Oil and gas production generates greenhouse gas (GHG) emissions and air pollutants, which can affect air quality. A key driver of emissions is the use of energy, such as natural gas and oil, in our own operations.
Husky‘s air quality and carbon management programs reduce emissions, achieve regulatory compliance and are supported by our Environmental Performance Reporting System, which provides transparency and consistency of data. We operate in tightly regulated jurisdictions, have rigorous emission controls in all our operations and produce ultra-low sulphur diesel at our U.S. and Canadian refineries.
Total energy use increased slightly over 2016, primarily because of increases in thermal oil production and throughput at the Lima Refinery. This increase was partially offset by reductions in conventional oil and gas production due to divestitures and a recorded decrease at Canadian refinery operations, which resulted from a change in methodology to remove energy associated with waste gas incineration, in alignment with Husky‘s upstream operations.
To improve the efficiency of our operations, we are always looking at the most effective way to use energy. In 2017 we reduced the steam-to-oil ratio at our Tucker thermal project by about 35 percent, using a new reservoir operating strategy. Using less steam lowers our energy use, which reduces both operating costs and air emissions, including GHGs. In 2017 Tucker was awarded emission performance credits for reducing emissions by more than 250,000 tonnes of CO2e beyond 2016 requirements under the Specified Gas Emitters Regulation (SGER) in Alberta.
Greenhouse Gas Emissions
Husky‘s GHG emissions in 2017 are comparable to 2016.
The slight decrease in Scope 1 GHG emissions is due to divestitures, the decline in non-thermal heavy oil operations, vent-reduction programs in Western Canada, and refined emissions estimates based on improved engine fleet data. These reductions were offset by increases in Scope 1 GHG emissions from increased thermal production, the Superior Refinery acquisition and inclusion of fugitive emissions for additional facilities based on improved data quality.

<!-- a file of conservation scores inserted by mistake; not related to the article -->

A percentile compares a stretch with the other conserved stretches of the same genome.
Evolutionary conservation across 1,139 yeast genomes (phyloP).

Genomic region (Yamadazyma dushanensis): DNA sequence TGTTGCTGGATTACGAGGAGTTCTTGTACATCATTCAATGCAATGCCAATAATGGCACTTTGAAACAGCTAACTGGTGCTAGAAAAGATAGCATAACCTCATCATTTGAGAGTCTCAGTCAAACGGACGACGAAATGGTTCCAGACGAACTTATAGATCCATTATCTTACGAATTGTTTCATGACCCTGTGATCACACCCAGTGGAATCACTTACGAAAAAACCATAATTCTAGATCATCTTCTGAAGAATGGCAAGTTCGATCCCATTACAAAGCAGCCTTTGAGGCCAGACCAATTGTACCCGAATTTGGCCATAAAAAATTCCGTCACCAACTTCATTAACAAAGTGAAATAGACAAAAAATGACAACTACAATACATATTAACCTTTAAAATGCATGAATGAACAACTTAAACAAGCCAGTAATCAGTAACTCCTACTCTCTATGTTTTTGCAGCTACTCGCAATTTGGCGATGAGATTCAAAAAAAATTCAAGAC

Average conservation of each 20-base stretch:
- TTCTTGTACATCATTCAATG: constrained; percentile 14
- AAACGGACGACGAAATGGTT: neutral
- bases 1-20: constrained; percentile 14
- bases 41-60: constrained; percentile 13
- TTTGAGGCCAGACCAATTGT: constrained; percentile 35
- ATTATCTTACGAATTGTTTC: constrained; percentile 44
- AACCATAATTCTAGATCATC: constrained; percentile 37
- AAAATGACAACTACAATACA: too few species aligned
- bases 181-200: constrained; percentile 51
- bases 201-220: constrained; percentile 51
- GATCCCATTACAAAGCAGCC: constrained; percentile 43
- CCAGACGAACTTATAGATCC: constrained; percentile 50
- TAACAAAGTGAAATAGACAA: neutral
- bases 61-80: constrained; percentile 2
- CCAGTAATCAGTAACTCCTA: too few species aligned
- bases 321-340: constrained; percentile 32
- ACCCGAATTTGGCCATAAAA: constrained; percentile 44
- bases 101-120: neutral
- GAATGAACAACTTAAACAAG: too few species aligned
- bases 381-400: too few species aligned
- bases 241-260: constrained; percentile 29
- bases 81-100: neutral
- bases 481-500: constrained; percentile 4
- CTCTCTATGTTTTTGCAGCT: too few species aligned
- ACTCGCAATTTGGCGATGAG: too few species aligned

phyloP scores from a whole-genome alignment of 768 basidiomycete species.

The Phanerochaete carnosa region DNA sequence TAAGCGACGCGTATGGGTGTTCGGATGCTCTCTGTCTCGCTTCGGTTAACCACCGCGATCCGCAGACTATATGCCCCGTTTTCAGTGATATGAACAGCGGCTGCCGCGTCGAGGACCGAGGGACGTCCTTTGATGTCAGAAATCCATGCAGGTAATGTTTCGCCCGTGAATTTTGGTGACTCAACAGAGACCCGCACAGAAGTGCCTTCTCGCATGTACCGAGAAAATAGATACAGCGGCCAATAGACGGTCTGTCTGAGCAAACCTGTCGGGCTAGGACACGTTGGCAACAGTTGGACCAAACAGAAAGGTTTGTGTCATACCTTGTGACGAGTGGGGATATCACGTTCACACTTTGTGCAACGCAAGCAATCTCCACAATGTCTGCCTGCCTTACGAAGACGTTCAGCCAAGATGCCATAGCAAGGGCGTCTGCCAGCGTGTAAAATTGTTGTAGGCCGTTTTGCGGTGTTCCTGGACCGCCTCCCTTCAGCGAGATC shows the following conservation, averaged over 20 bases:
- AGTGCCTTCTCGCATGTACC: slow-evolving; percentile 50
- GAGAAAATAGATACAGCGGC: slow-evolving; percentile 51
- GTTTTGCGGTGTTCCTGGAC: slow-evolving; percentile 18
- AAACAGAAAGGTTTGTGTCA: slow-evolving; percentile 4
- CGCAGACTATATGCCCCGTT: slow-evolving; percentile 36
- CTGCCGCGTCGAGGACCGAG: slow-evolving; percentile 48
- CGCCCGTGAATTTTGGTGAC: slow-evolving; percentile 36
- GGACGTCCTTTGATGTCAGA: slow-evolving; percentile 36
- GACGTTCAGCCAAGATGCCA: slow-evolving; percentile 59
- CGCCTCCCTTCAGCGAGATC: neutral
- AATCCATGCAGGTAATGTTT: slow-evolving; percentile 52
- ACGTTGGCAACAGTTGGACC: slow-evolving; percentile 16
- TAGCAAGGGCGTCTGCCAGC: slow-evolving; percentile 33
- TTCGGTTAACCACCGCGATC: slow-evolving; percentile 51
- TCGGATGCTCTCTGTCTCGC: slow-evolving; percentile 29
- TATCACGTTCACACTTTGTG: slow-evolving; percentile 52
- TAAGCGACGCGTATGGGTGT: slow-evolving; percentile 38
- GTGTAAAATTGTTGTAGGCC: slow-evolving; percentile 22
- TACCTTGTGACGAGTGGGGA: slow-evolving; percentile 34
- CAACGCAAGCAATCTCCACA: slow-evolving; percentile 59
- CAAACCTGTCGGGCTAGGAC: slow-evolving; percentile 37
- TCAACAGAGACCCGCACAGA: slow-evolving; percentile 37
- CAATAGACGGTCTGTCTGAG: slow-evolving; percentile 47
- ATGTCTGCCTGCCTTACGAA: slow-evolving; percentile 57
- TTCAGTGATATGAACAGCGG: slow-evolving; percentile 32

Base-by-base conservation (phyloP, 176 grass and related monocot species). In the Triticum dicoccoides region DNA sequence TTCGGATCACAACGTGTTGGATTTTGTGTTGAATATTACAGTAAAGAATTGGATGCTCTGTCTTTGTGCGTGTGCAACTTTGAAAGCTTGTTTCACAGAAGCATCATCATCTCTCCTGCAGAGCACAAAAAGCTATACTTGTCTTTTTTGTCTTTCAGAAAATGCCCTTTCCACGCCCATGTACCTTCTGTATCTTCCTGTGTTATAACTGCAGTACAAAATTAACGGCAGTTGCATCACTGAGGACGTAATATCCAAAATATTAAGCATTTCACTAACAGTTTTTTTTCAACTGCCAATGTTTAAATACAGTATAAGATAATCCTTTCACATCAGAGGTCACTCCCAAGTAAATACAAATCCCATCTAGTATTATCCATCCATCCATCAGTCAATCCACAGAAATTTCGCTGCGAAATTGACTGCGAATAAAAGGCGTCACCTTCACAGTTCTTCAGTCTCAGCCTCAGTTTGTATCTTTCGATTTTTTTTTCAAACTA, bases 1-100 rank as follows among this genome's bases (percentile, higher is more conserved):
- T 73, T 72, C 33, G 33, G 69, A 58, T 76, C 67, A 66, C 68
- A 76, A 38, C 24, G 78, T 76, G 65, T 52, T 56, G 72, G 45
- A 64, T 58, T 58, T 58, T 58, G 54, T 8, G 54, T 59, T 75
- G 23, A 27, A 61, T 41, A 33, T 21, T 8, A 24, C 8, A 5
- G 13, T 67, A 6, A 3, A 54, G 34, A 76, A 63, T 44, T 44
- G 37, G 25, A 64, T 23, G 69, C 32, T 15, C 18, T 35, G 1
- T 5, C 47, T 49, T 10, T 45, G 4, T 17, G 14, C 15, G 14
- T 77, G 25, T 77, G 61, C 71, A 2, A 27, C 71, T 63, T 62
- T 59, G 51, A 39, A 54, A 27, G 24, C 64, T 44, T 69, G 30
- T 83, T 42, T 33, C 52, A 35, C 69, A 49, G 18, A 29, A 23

Scope 2 GHG emissions increased slightly over 2016 primarily due to increased thermal production and throughput at the Lima Refinery, which were partially offset by reduced conventional oil and gas production due to divestitures.
Husky supports the global response to the threat of climate change, including national commitments under the Paris Climate Change Agreement to keep global temperature rise this century below 2 degrees Celsius. Our discussions with federal and provincial governments on proposed policies related to these commitments emphasize the importance of reducing emissions intensity while protecting competitiveness. Husky uses an internal price on carbon, testing long-range plans against various pricing scenarios. Husky‘s Carbon Management Critical Competency Network meets regularly to share knowledge and to develop corporate strategies to manage Husky‘s carbon-related risks and opportunities. Husky has implemented a number of carbon reduction offset projects and technologies.
Our carbon management approach and metrics are detailed in annual submissions to the CDP Climate Change Program, which are posted on huskyenergy.com. In 2017 we received a B grade, which exceeds the sector average and is based on our disclosure of: Emissions Management, Governance and Strategy, Risk and Opportunity Management and Verification.
Husky monitors the Task Force on Climate Related Financial Disclosures (TCFD), the Alberta Securities Commission and the Canadian Securities Administrators and addresses recommendations in financial disclosures. Through both voluntary and mandatory reporting mechanisms, we demonstrate our management of environmental, social and governance risks, including climate change. We continue to talk to our investors and other stakeholders on expectations related to climate change disclosure, and ensure we address their priorities.
Renewable & Low Carbon Production
Husky helped pioneer ethanol production for use in ethanol-blended gasoline, starting almost 30 years ago. We currently operate two ethanol plants, one in Minnedosa, Manitoba and the other in Lloydminster, Saskatchewan. With total production of up to 300 million litres per year, we are Western Canada‘s largest manufacturer and marketer of fuel-grade ethanol.
At the Lloydminster plant, we capture up to 250 tonnes a day of carbon dioxide (CO2) to aid in enhanced oil recovery, which involves CO2 being injected into reservoirs to increase oil production. The use of this carbon capture technology allows for the production of some of the lowest carbon intensity ethanol in Canada. From 2012 to 2017, we captured 362,000 tonnes of CO2 at our Lloydminster Ethanol Plant.